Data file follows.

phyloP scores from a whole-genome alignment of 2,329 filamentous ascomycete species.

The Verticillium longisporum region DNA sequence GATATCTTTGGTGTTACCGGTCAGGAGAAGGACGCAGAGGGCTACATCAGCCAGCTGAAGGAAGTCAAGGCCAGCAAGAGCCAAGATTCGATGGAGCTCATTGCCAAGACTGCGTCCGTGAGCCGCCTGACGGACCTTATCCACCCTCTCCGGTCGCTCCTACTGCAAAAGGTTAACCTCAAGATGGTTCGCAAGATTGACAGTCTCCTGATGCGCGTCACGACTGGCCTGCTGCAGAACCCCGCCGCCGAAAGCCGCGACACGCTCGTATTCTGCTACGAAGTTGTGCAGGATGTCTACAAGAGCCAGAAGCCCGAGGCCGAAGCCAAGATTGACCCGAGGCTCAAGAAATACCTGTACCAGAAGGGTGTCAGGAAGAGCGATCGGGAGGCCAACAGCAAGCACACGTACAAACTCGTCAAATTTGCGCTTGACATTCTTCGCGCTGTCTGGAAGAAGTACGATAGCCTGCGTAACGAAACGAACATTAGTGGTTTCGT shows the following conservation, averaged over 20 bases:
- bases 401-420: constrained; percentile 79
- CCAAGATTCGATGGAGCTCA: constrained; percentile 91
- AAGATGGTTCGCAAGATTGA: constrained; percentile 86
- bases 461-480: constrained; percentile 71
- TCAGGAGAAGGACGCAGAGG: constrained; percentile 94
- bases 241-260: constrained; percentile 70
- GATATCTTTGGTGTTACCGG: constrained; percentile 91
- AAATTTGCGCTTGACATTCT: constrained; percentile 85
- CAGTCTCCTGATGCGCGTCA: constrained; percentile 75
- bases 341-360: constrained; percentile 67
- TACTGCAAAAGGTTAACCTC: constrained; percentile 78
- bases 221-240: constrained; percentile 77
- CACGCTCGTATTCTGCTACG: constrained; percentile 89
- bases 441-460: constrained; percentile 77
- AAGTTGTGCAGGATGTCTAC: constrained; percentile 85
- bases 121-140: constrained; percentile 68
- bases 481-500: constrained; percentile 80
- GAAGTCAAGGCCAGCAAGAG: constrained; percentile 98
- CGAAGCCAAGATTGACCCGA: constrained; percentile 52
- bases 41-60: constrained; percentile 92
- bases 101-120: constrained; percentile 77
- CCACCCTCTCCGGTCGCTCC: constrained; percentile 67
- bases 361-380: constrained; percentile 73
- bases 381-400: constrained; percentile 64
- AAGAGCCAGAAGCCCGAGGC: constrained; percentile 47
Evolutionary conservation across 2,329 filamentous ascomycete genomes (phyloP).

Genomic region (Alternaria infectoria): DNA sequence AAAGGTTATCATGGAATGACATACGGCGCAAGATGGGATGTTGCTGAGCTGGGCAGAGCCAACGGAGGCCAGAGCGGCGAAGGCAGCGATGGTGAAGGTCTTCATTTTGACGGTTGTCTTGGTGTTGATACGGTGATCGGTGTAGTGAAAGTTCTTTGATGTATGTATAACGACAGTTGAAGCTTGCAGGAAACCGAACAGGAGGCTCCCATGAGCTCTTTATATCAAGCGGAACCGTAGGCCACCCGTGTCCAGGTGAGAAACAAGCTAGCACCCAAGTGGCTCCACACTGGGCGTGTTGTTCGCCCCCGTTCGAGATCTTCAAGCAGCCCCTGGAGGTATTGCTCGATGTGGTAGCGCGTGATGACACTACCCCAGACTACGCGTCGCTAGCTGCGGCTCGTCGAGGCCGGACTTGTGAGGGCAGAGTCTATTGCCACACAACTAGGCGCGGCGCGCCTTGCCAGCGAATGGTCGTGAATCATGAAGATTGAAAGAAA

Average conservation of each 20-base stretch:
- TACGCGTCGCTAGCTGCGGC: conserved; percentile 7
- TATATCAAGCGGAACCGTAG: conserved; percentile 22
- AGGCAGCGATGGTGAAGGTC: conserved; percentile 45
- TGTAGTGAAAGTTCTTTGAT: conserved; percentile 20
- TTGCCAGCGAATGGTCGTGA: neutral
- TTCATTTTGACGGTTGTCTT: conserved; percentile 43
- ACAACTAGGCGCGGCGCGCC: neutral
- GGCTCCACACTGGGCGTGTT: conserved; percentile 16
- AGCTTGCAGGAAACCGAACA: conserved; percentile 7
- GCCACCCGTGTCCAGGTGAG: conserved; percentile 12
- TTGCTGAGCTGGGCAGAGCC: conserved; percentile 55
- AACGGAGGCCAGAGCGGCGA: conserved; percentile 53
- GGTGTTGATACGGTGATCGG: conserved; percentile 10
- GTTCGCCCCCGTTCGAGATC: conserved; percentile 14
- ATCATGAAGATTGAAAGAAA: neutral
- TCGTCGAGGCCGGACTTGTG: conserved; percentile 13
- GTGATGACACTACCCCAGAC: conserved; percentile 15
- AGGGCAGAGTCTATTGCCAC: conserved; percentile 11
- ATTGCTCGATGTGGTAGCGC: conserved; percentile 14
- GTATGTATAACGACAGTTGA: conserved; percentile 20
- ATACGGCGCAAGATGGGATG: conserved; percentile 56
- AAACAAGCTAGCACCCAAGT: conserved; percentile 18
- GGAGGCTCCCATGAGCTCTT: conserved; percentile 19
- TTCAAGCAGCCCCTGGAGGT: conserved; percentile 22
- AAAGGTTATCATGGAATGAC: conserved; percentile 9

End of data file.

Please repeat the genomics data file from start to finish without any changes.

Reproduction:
phyloP scores from a whole-genome alignment of 2,329 filamentous ascomycete species.

The Verticillium longisporum region DNA sequence GATATCTTTGGTGTTACCGGTCAGGAGAAGGACGCAGAGGGCTACATCAGCCAGCTGAAGGAAGTCAAGGCCAGCAAGAGCCAAGATTCGATGGAGCTCATTGCCAAGACTGCGTCCGTGAGCCGCCTGACGGACCTTATCCACCCTCTCCGGTCGCTCCTACTGCAAAAGGTTAACCTCAAGATGGTTCGCAAGATTGACAGTCTCCTGATGCGCGTCACGACTGGCCTGCTGCAGAACCCCGCCGCCGAAAGCCGCGACACGCTCGTATTCTGCTACGAAGTTGTGCAGGATGTCTACAAGAGCCAGAAGCCCGAGGCCGAAGCCAAGATTGACCCGAGGCTCAAGAAATACCTGTACCAGAAGGGTGTCAGGAAGAGCGATCGGGAGGCCAACAGCAAGCACACGTACAAACTCGTCAAATTTGCGCTTGACATTCTTCGCGCTGTCTGGAAGAAGTACGATAGCCTGCGTAACGAAACGAACATTAGTGGTTTCGT shows the following conservation, averaged over 20 bases:
- bases 401-420: constrained; percentile 79
- CCAAGATTCGATGGAGCTCA: constrained; percentile 91
- AAGATGGTTCGCAAGATTGA: constrained; percentile 86
- bases 461-480: constrained; percentile 71
- TCAGGAGAAGGACGCAGAGG: constrained; percentile 94
- bases 241-260: constrained; percentile 70
- GATATCTTTGGTGTTACCGG: constrained; percentile 91
- AAATTTGCGCTTGACATTCT: constrained; percentile 85
- CAGTCTCCTGATGCGCGTCA: constrained; percentile 75
- bases 341-360: constrained; percentile 67
- TACTGCAAAAGGTTAACCTC: constrained; percentile 78
- bases 221-240: constrained; percentile 77
- CACGCTCGTATTCTGCTACG: constrained; percentile 89
- bases 441-460: constrained; percentile 77
- AAGTTGTGCAGGATGTCTAC: constrained; percentile 85
- bases 121-140: constrained; percentile 68
- bases 481-500: constrained; percentile 80
- GAAGTCAAGGCCAGCAAGAG: constrained; percentile 98
- CGAAGCCAAGATTGACCCGA: constrained; percentile 52
- bases 41-60: constrained; percentile 92
- bases 101-120: constrained; percentile 77
- CCACCCTCTCCGGTCGCTCC: constrained; percentile 67
- bases 361-380: constrained; percentile 73
- bases 381-400: constrained; percentile 64
- AAGAGCCAGAAGCCCGAGGC: constrained; percentile 47
Evolutionary conservation across 2,329 filamentous ascomycete genomes (phyloP).

Genomic region (Alternaria infectoria): DNA sequence AAAGGTTATCATGGAATGACATACGGCGCAAGATGGGATGTTGCTGAGCTGGGCAGAGCCAACGGAGGCCAGAGCGGCGAAGGCAGCGATGGTGAAGGTCTTCATTTTGACGGTTGTCTTGGTGTTGATACGGTGATCGGTGTAGTGAAAGTTCTTTGATGTATGTATAACGACAGTTGAAGCTTGCAGGAAACCGAACAGGAGGCTCCCATGAGCTCTTTATATCAAGCGGAACCGTAGGCCACCCGTGTCCAGGTGAGAAACAAGCTAGCACCCAAGTGGCTCCACACTGGGCGTGTTGTTCGCCCCCGTTCGAGATCTTCAAGCAGCCCCTGGAGGTATTGCTCGATGTGGTAGCGCGTGATGACACTACCCCAGACTACGCGTCGCTAGCTGCGGCTCGTCGAGGCCGGACTTGTGAGGGCAGAGTCTATTGCCACACAACTAGGCGCGGCGCGCCTTGCCAGCGAATGGTCGTGAATCATGAAGATTGAAAGAAA

Average conservation of each 20-base stretch:
- TACGCGTCGCTAGCTGCGGC: conserved; percentile 7
- TATATCAAGCGGAACCGTAG: conserved; percentile 22
- AGGCAGCGATGGTGAAGGTC: conserved; percentile 45
- TGTAGTGAAAGTTCTTTGAT: conserved; percentile 20
- TTGCCAGCGAATGGTCGTGA: neutral
- TTCATTTTGACGGTTGTCTT: conserved; percentile 43
- ACAACTAGGCGCGGCGCGCC: neutral
- GGCTCCACACTGGGCGTGTT: conserved; percentile 16
- AGCTTGCAGGAAACCGAACA: conserved; percentile 7
- GCCACCCGTGTCCAGGTGAG: conserved; percentile 12
- TTGCTGAGCTGGGCAGAGCC: conserved; percentile 55
- AACGGAGGCCAGAGCGGCGA: conserved; percentile 53
- GGTGTTGATACGGTGATCGG: conserved; percentile 10
- GTTCGCCCCCGTTCGAGATC: conserved; percentile 14
- ATCATGAAGATTGAAAGAAA: neutral
- TCGTCGAGGCCGGACTTGTG: conserved; percentile 13
- GTGATGACACTACCCCAGAC: conserved; percentile 15
- AGGGCAGAGTCTATTGCCAC: conserved; percentile 11
- ATTGCTCGATGTGGTAGCGC: conserved; percentile 14
- GTATGTATAACGACAGTTGA: conserved; percentile 20
- ATACGGCGCAAGATGGGATG: conserved; percentile 56
- AAACAAGCTAGCACCCAAGT: conserved; percentile 18
- GGAGGCTCCCATGAGCTCTT: conserved; percentile 19
- TTCAAGCAGCCCCTGGAGGT: conserved; percentile 22
- AAAGGTTATCATGGAATGAC: conserved; percentile 9